Unless advised by your vet, all diet changes should be gradual, over at least 7 days. Your pet has enzymes and bacteria that have adapted to digest that old food, so a sudden diet change will cause diarrhoea and sometimes vomiting. During the first 3 days, add in 25% of the total volume, as the new food. The next two days, 50% should be the new food. On days 6-7, 75% of the total volume should be the new diet.


Cats are very sensitive to smell. They will often refuse to eat a new food until it is warmed to body temperature, instinctively they like to eat things ‘freshly killed’ and warm. Try microwaving the food until it is slightly warm, just watch for that hot spot in the middle and never feed cooked bones.


If you have a cat with urinary issues or diabetes your cat may be best eating a higher protein food or wet food. Many cats love dry biscuits, so transitioning them to wet food can result in a hunger strike. Follow the above advice with the gradual transition and start mixing your cat’s biscuits in with just a small amount of wet food. Adding some crushed up biscuits sprinkled on top can also help. You could start off with quite a lot of the extra ‘seasoning’, gradually reducing the amount over time.

The other option is to just wet down your cat’s biscuits, adding more and more water each day. Add some warm water to the biscuits and let them sit for around 20 minutes.


If your vet has advised you to start feeding your cat raw meat and bones for dental health, there are a few clever tricks that can encourage trying something new. Cats are often reluctant to eat meat that is cold and straight out of the fridge, so allow it to reach room temperature first. You can also sear the meat in a very hot pan, making sure just to put it on the heat for a few seconds, so the bone is still raw.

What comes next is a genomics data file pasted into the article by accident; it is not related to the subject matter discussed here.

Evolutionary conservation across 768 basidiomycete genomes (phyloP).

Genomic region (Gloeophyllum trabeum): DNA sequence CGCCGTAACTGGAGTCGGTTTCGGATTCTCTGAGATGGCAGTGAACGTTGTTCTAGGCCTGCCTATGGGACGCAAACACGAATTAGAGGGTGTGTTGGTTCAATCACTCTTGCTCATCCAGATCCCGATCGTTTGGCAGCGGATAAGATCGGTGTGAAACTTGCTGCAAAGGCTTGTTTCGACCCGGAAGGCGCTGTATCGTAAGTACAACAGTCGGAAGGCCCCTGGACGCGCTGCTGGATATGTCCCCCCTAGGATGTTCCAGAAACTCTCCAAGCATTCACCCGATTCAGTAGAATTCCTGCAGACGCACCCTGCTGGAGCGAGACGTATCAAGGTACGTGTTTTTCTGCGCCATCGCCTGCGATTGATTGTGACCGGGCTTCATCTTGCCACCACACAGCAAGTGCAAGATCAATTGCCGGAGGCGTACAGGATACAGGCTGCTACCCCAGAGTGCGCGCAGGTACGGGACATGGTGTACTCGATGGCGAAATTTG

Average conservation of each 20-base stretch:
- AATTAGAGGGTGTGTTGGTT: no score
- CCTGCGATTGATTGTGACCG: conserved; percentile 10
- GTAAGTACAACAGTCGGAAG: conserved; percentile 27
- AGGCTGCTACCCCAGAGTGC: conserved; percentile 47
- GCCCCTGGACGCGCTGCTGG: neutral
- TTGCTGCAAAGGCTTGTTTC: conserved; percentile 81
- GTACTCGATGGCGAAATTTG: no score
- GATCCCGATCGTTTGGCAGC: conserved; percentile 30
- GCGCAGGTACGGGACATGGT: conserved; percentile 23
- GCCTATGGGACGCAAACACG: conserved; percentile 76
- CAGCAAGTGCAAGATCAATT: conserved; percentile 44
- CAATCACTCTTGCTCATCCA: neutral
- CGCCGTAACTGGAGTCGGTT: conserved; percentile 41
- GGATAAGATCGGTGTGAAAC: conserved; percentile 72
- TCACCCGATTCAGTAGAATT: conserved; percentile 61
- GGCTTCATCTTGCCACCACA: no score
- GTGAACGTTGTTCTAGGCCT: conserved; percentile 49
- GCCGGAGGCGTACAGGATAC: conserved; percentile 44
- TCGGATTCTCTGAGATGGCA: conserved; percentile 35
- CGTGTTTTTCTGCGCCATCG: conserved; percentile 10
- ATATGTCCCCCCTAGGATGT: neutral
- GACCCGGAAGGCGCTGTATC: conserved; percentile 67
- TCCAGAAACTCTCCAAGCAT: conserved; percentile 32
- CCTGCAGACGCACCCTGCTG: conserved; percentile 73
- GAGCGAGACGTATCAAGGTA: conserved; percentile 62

For an extra-sneaky tip, try cutting up the meat and bones into tiny pieces, crush up some dry food or mix it with some wet food. Aim to make it look as similar to your cat’s previous food as possible and mix the old and new foods together, gradually reducing the amount of the previous food over time.


  • Some cats will eat if you pat them near their food bowl. Some nice long strokes from head to tail while near the food can in many cases stimulate their appetite.
  • Encourage your cat to play, then present some nice fresh food just afterwards. A bit of exercise can stimulate appetite.
  • Sometimes putting some food on your finger and allowing your cat to lick it off will get them started on the road to eating.
  • Ask your vet what your cat is allowed to eat, and if BBQ chicken is suitable, perhaps try some BBQ chicken without the skin. This has a lovely fragrance and will tempt many fussy cats.
  • Adding a probiotic to your cat’s food can improve palatability and also overall gut health and digestion. Ask your vet if this would be suitable for your cat.
  • Add some salt reduced (onion-free) stock to your cat’s food as a flavouring. Cats actually aren’t sensitive to salt like we are, but that meaty broth can really add some flavour. You can do a similar thing with a little watered-down vegemite.

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Dr Eloise is a Clinical Lead at Love That Pet and one of our resident pet care experts. She also curates the select range of vet recommended and approved products which feature on our site.